3 Shrinks Say: Ease Up On Hinckley

John Hinckley Jr. arrives at U.S. District Court on Tuesday, Nov. 18, 2003 in Washington. Hinckley, who tried to assassinate President Ronald Reagan in 1981, is requesting that he be allowed to visit his parents without supervision. Reagan's family and the government oppose the idea. AP

John Hinckley Jr.'s bid for unsupervised visits with his parents received a boost Wednesday as two psychiatrists testifying for the government said the request from the man who shot President Reagan should be approved, but only under more restrictions than previously proposed.

Psychiatrists Robert Phillips and Raymond Patterson were the only witnesses called by the government as it concluded its presentation in the hearing to decide whether an unescorted Hinckley could leave St. Elizabeths Hospital to visit with his parents.

Both the government and the Reagan family opposes Hinckley's request.

Phillips and Patterson agreed that Hinckley should be able to see his parents without an escort so long as it is a short visit in the Washington area, security procedures are in place, his parents agree to supervise him, both he and his parents provide feedback to the medical staff treating him, and the trip is reviewed by a board of hospital administrators.

Their testimony came a day after a psychiatrist testifying for the defense - Hinckley's former doctor - said Hinckley hasn't shown "any evidence of psychosis in the last 16 years" and should be allowed to visit his parents without supervision.

Dr. Robert Keisling, who treated Hinckley at St. Elizabeths Hospital in 1998 and 1999 before leaving the facility for another position, said he thinks Hinckley would pose no danger to anyone, and appears to be recovering from the mental illness said to be behind the attempt to kill President Reagan.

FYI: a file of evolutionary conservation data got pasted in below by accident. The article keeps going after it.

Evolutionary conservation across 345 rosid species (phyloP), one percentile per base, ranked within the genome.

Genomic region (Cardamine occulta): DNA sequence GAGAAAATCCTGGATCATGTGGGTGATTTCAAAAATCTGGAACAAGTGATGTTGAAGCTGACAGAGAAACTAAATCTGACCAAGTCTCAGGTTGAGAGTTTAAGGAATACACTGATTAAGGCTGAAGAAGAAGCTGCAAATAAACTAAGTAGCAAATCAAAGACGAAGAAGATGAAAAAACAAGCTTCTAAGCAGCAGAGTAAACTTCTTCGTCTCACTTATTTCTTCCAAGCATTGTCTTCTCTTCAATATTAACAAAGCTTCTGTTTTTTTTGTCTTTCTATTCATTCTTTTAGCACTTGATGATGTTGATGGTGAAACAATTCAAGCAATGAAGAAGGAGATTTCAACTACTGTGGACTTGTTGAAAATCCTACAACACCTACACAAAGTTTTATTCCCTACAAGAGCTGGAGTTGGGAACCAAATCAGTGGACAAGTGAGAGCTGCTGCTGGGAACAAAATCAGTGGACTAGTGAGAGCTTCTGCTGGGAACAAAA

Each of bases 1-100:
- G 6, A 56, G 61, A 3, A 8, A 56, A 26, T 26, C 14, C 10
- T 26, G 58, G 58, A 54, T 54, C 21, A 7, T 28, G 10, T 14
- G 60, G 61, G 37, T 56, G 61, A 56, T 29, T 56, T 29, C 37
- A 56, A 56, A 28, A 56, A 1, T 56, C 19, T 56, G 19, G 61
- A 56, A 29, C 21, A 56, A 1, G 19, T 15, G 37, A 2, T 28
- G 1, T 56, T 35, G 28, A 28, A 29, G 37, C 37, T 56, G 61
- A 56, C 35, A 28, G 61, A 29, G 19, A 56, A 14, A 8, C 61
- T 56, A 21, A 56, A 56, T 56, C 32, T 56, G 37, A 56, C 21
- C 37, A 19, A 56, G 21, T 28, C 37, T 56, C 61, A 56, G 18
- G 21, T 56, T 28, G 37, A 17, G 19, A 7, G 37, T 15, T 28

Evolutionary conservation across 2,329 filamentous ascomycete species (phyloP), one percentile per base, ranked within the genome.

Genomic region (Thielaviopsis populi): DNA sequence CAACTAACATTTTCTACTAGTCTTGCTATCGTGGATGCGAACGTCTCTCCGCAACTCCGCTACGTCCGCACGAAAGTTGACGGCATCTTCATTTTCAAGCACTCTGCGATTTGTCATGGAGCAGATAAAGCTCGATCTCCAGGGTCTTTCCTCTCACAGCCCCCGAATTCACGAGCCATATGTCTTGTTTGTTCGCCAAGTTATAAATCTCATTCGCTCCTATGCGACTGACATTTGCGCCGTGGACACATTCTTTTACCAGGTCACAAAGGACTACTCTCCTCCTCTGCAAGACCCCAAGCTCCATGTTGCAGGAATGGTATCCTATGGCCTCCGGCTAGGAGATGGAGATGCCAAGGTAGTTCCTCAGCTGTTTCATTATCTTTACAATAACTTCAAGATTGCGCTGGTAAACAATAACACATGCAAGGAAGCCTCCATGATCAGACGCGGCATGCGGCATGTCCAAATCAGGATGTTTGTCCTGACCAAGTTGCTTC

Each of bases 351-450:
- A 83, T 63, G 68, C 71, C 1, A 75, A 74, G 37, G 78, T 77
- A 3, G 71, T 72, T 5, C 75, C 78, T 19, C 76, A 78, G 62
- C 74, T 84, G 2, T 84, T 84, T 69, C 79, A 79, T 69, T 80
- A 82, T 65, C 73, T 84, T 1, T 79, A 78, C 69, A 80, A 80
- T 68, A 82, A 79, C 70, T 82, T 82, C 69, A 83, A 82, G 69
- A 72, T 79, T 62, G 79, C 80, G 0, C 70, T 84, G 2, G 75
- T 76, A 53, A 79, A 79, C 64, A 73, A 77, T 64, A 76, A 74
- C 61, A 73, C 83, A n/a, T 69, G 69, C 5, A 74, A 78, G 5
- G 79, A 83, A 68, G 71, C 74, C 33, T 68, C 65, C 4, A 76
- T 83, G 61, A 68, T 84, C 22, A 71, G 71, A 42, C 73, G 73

"The risk of relapse is practically zero," said Keisling. "You don't see people become acutely psychotic in 48 hours."

U.S. District Judge Paul L. Friedman said that before he ruled, he wanted to hear from officials of the hospital that has been Hinckley's home since a jury acquitted him by reason of insanity in the March 1981 shootings of Reagan and three others.

Hospital representatives are scheduled to testify on Nov. 26, when the four-day hearing is expected to conclude.

Friedman said the only word from the hospital came last August in a written response to Hinckley's request for 10 unsupervised visits, five of them overnight, with his parents at their home near Williamsburg, Va.. The hospital agreed that Hinckley should be allowed some unescorted trips, albeit the first four should be in the Washington area.

The judge said he did not know if hospital officials had changed their opinions, nor whether they would agree to the more stringent conditions that Phillips and Patterson asked him to impose.

"I feel a little bit at sea not knowing what the hospital thinks," Friedman said.

Hinckley, 48, who said he shot Reagan to impress actress Jodie Foster, has been in court each day, wearing a suit and tie and sitting quietly with his lawyers. His parents have been in the courtroom daily as well, sitting in the front row of the pews reserved for spectators.

Under a 1999 federal appeals court ruling, Hinckley has been able to take supervised day trips off hospital grounds.


By Jonathan D. Salant
  • Jarrett Murphy

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